A fight nearly two years in the making will finally come to fruition Friday, July 17th, 2015 as super middleweight Vladine Biosse faces Chris Chatman in the main event of CES Boxing’s “Rhode To Redemption” show at Twin River Casino.
Those familiar with Chatman’s no-nonsense, outspoken bravado know the Jersey City native is never one to mince words. The 5-foot-8 southpaw guarantees a win over “Mr. Providence” in a fight he’s lobbied for since his most noteworthy victory at Twin River, a 2013 split-decision win over hometown favorite Thomas Falowo.
“I’m going to fuck Vla up, plain and simple,” Chatman said. “This is personal for me, and I need to thank Vla, actually, because it’s been a while since I’ve had this rage in me. I’ve always had a love for the sport I’m in, but it’s been a while since I’ve had that fire that’s burning, that killer instinct.
“Right now, you throw sportsmanship out the window. This is going to be a fight. It’s not even going to be a fight. I’m going to massacre Vladine.”
“I’m not about to talk trash,” Biosse countered. “Ever since I’ve been doing this, I’ve never talked trash about anybody. That’s just my motto. One thing I’ll say is I work hard and bring the best out of myself. Whoever my opponent is that night, I’m going to work harder than you and bring better work than you.
“It’s your job to top that. If he can top that, props to him, but I doubt it.”
The 10-round super middleweight main event headlines another stacked card for CES Boxing, featuring eight exciting bouts and a special ceremony in which former Providence Olympian Jason Estrada will be inducted into the CES Ring of Honor.
The bad blood between Biosse (15-6-2, 7 KOs) and Chatman (12-5-1, 5 KOs) stems primarily from online chatter via social media, culminating in a chance meeting between the two while Biosse was in New Jersey participating in a training camp.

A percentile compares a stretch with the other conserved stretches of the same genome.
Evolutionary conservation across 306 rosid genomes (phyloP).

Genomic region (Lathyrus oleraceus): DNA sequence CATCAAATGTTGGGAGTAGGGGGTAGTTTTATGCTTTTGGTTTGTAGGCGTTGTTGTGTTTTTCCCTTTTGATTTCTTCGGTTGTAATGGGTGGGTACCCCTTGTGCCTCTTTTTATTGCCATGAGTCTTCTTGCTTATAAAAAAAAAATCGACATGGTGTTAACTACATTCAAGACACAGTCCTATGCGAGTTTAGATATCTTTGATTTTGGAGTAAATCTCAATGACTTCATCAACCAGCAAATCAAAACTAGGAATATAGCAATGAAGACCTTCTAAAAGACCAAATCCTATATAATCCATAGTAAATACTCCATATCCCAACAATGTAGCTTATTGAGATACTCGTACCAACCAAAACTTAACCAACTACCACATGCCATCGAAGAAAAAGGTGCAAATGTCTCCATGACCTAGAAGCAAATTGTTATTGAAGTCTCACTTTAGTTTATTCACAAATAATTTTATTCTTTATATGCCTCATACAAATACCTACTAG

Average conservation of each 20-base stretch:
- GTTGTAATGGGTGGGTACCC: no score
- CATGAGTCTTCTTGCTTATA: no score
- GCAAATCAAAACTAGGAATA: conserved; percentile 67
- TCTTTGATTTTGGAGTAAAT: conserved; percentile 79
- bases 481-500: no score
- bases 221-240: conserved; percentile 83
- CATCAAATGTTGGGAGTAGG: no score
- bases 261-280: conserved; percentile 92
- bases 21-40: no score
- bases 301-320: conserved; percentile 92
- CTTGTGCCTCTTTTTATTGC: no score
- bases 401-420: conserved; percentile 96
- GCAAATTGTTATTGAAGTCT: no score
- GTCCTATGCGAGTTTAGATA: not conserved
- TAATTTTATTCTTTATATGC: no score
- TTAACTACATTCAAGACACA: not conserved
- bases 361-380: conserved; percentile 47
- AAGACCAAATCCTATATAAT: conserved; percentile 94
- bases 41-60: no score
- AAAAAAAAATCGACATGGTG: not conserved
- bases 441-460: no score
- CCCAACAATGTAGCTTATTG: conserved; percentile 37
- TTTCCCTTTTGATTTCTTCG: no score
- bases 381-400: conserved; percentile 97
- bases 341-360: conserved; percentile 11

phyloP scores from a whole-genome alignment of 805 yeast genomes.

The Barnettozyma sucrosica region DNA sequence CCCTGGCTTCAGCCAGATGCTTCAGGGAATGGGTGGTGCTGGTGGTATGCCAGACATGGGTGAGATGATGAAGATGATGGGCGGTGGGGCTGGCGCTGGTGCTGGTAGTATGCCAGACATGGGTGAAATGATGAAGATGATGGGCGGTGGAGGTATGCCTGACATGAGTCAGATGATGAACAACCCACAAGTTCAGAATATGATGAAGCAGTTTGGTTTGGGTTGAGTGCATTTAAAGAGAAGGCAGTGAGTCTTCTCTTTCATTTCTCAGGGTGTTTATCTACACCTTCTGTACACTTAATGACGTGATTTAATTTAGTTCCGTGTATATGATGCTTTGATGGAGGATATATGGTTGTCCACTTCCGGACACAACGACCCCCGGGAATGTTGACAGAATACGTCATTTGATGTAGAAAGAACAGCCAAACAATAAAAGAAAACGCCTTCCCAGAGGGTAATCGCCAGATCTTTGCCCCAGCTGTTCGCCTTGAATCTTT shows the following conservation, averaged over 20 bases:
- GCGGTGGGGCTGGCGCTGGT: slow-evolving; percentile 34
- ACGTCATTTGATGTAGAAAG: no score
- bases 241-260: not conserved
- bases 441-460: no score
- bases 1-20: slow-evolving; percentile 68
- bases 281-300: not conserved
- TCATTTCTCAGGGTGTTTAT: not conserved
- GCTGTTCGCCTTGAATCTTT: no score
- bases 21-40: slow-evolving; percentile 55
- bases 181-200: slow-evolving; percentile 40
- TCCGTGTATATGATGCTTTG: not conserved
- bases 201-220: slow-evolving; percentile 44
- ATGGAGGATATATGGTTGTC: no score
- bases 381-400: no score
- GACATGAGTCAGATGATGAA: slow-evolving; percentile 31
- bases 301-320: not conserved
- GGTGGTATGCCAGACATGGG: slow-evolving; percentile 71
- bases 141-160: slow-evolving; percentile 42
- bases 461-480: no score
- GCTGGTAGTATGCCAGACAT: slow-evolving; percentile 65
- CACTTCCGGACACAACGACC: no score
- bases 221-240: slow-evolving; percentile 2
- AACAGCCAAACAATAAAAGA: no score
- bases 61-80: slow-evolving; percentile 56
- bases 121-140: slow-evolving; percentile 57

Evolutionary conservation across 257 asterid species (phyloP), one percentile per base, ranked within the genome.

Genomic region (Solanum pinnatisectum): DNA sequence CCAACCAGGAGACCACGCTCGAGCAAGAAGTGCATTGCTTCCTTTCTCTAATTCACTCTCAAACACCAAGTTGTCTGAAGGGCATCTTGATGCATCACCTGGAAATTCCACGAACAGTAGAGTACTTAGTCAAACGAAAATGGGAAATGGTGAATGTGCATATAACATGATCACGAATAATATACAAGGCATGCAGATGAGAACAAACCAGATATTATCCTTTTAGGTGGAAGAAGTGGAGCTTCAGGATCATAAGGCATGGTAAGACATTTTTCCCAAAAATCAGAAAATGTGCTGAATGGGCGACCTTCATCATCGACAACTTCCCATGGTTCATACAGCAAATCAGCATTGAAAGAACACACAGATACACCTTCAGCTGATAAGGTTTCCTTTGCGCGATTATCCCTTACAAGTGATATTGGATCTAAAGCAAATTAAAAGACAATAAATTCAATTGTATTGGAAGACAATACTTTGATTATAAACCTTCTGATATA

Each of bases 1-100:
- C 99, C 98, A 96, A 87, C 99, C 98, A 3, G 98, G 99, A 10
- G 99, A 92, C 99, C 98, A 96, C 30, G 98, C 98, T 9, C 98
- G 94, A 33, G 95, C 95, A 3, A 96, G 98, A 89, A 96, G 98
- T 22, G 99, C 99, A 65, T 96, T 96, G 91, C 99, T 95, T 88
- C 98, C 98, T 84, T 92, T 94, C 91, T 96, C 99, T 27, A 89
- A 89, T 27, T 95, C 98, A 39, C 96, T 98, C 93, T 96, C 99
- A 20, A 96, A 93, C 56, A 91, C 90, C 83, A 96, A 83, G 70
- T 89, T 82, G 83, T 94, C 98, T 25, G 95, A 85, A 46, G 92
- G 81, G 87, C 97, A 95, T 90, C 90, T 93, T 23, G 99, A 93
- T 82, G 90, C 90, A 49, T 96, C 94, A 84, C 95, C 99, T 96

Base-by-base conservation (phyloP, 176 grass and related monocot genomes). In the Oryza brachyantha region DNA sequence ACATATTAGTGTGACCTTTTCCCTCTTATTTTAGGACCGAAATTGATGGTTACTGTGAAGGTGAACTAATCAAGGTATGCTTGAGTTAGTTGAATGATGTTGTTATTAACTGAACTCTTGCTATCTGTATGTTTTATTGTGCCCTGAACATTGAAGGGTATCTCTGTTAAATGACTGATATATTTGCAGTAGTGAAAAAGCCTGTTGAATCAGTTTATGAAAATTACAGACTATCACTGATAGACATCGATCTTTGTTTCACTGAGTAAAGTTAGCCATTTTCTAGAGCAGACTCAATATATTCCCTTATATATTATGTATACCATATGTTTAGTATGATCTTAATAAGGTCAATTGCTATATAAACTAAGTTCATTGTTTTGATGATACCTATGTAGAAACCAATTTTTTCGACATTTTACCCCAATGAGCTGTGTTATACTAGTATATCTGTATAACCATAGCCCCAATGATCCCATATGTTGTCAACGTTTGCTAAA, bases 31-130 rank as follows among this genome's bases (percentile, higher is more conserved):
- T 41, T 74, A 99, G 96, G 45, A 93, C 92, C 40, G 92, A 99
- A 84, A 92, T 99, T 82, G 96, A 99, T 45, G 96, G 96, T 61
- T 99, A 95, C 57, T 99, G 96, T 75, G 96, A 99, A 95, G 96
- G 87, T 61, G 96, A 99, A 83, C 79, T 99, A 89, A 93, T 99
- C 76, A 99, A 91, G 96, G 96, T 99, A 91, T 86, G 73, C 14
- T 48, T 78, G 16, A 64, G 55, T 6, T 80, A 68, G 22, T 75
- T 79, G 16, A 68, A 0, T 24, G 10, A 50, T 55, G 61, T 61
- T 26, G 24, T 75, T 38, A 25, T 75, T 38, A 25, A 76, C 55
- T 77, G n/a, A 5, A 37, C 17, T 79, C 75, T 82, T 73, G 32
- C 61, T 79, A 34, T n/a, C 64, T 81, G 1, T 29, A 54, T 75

“I’m at the mall with my son and Vlad shows up. He walked up to me and I said, ‘Man, who are you?’ because I’m not making the connection that it’s Vladine Biosse because Vladine Biosse lives all the way in Providence, Rhode Island,” Chatman said.
“I said, ‘Man, what the fuck you want?’ and he says, ‘Listen, I just want to let you know I’m down here for a camp.’ I knew that was bullshit because if they’re looking for a middleweight southpaw I’m the first motherfucker they should be looking at anyway.
“I told him, ‘I apologize for things getting out of hand, but I want to fight you, so when’s it going to happen?’ He said, ‘I don’t know …’ and started talking about managers and this and that. That pissed me off. I had to swallow my pride for the sake of my son. If it weren’t for my son, that fight would’ve happened on the street.”
Biosse acknowledges he and Chatman crossed paths, but denies ever refusing a showdown in the ring.
“I approached him because of the things he was saying online about me,” Biosse said. “If he was an honest man, he’d say the same thing. He apologized to me and said it was just for the fans and that he does what he does to hype the fight.